Again, we must take a look at the connection with the previous story. Right before this, Jesus had teaching in the temple, and he had just gotten to the point where he said, “Beware of the scribes, who like to go about in long robes, and have the salutations in the market places, and the best seats in the synagogues, and the places of honor at feasts…” He was describing those who were caught up in their own importance. And I believe he was relating that to those who where giving large gifts to the Temple Treasury. He was saying their gifts were not like the Widow’s gift. Hers showed her complete devotion to God. Theirs was more akin to those who like the places of honor. What is our attitude toward giving?
Now, let me say here, that I would incur the wrath of the Stewardship committee, if I even implied that large gifts were being discouraged! Far from it! In fact, the conclusion Jesus is drawing here about these people giving the large gifts was that they had the wrong attitude. It would have been better for them if they gave like the widow, and that would have meant even larger gifts!
As we think about all this, I’d like to have you remember a related passage in the Sermon on the Mount. Perhaps you recall the place where Jesus said this. “Do not lay up for yourselves treasures on earth, where moth and rust consume, and where thieves break in and steal…” You know that one, I’m sure. But let me tell you that a more literal rendering of that passage would be, “Do not treasure treasure on earth…” That’s a bit awkward in English, but it’s more accurate in the Greek. When we “treasure” something, using the word as a verb, what does it mean? It’s an attitude of love and passion for something. We “treasure” the memories of someone, for example.
Jesus is saying don’t treasure the treasures of the earth. They are temporary. Then he says this. “For where your treasure is, there will your heart be also.” What ever you treasure will have your heart as well. You see, when we talk Stewardship, we’re not talking about our pocket books. We’re talking about our hearts! And let me tell you, Nothing will be able to stop a church full of people who are loving God, as the psalmist says, “with their whole hearts.” Nothing will be able to stop a church full of people who putting all of their hearts into their relationship with God, and their whole hearts into their giving – time, talents, treasure.
In contrast, a church that gives of those things in a “half-hearted” manner will tend to struggle. Just think what that expression means. “Half-hearted.” Literally it means giving only “half of one’s heart” to something. Think of what that means to put our “heart” into things, not just our minds. And think of what it means to put our “whole heart” into things!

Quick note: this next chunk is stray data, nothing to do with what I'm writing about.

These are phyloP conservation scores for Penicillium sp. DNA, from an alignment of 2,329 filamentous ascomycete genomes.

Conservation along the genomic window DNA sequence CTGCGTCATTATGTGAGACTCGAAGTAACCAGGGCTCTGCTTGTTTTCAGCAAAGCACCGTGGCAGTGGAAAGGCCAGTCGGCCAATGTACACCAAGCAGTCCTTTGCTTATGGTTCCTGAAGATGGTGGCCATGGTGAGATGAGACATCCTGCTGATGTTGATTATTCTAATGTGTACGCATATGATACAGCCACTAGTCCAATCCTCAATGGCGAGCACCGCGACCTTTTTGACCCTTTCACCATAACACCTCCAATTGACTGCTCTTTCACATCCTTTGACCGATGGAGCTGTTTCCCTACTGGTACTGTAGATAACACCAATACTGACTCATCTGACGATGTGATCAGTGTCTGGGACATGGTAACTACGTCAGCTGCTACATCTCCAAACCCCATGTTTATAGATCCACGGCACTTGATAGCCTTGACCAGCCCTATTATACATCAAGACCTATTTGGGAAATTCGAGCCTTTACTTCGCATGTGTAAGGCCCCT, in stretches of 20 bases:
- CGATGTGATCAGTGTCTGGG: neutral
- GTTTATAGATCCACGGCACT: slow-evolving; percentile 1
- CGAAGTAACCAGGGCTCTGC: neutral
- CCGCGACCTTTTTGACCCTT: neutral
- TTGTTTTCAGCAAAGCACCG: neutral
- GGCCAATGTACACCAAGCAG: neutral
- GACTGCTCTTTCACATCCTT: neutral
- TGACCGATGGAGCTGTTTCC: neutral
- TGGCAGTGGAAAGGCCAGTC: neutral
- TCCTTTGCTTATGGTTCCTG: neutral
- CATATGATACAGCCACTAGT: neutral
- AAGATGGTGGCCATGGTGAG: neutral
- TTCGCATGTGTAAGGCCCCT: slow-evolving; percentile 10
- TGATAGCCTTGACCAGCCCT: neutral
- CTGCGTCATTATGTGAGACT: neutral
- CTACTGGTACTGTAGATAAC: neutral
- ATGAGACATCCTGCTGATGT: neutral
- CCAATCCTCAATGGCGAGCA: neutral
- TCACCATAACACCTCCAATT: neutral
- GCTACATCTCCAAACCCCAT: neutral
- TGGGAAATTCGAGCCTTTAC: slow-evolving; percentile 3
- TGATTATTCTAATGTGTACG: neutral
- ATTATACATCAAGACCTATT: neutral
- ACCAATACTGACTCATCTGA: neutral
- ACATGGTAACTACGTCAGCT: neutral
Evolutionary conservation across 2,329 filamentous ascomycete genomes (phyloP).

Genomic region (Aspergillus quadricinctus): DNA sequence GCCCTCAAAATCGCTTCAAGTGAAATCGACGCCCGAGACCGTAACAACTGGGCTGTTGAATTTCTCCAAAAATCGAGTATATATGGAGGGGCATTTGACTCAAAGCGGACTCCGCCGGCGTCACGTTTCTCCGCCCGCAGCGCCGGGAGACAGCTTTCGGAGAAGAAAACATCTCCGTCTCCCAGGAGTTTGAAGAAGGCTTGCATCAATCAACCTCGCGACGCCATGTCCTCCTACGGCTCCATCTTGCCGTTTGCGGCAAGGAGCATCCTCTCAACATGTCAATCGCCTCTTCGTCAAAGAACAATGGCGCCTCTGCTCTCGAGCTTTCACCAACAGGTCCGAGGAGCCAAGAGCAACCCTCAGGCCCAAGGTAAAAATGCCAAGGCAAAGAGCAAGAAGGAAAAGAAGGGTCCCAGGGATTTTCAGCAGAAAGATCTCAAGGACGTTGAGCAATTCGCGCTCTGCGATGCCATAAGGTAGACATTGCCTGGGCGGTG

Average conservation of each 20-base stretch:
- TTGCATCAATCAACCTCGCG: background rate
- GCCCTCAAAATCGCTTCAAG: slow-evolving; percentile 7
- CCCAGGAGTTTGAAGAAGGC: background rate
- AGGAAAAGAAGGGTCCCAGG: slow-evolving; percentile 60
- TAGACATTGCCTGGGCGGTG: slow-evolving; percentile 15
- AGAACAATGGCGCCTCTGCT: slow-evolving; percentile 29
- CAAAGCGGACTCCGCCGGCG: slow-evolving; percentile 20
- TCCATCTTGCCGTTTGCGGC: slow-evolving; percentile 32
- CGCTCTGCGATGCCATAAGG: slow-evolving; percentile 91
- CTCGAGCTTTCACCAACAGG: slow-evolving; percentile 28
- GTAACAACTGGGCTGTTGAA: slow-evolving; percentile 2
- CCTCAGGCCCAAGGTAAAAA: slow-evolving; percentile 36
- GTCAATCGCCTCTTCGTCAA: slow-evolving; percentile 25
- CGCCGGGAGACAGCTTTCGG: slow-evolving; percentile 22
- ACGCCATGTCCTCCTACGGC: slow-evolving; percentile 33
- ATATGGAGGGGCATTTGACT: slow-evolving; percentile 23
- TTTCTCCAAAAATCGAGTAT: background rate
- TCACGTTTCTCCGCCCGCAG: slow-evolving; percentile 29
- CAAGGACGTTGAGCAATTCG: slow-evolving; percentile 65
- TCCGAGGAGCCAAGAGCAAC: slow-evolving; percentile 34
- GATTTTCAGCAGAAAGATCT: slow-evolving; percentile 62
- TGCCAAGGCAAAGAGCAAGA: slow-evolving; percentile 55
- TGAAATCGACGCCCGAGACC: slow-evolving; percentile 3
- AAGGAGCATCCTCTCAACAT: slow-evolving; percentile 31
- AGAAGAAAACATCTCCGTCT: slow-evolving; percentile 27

That’s what God wants for us. He wants our hearts set on him! He wants our hearts to be full of his glory. He want our hearts to be healed of all the heartache of this world. He wants the hearts of his people to be alive! Remember one of my favorite quoted from St. Iraeneas, “The Glory of God is man fully alive.”
So how do we pledge ourselves? That’s a question that means not so much how much do we pledge, but what is our attitude? Who are we like in this story? Do we give the widow’s mite? Most likely that doesn’t mean we give all of our worldly substance. But it does mean that we remember that Stewardship is not just about what we give, but how we use what we keep. It means that we strive to have the attitude of the widow! Think about it. Do we so devote ourselves to the kingdom to that extent? Or do we say, “I’ll do some of that.” And where do we find the answers to those questions? We won’t find them in our heads. We will only find them if we look into our hearts.
So, my friends, let us serve God with our whole hearts! Let us give of ourselves sacrificially. Let us know the glory of God through our devotion to him. Let us reach for the highest levels of devotion. Let us truly know that “God wants the best of us because he wants the best for us!”
Eternal God, we ask for your strength that we may love you and serve you with our whole hearts. We pray that you will help us to think clearly about our place in your kingdom. Help us to devote all of our lives, our time, our talents, and our treasure, to you. Bless our efforts, and increase to your glory the ministry of this Church. For this we ask in Jesus’ name, and for the sake of his kingdom, Amen.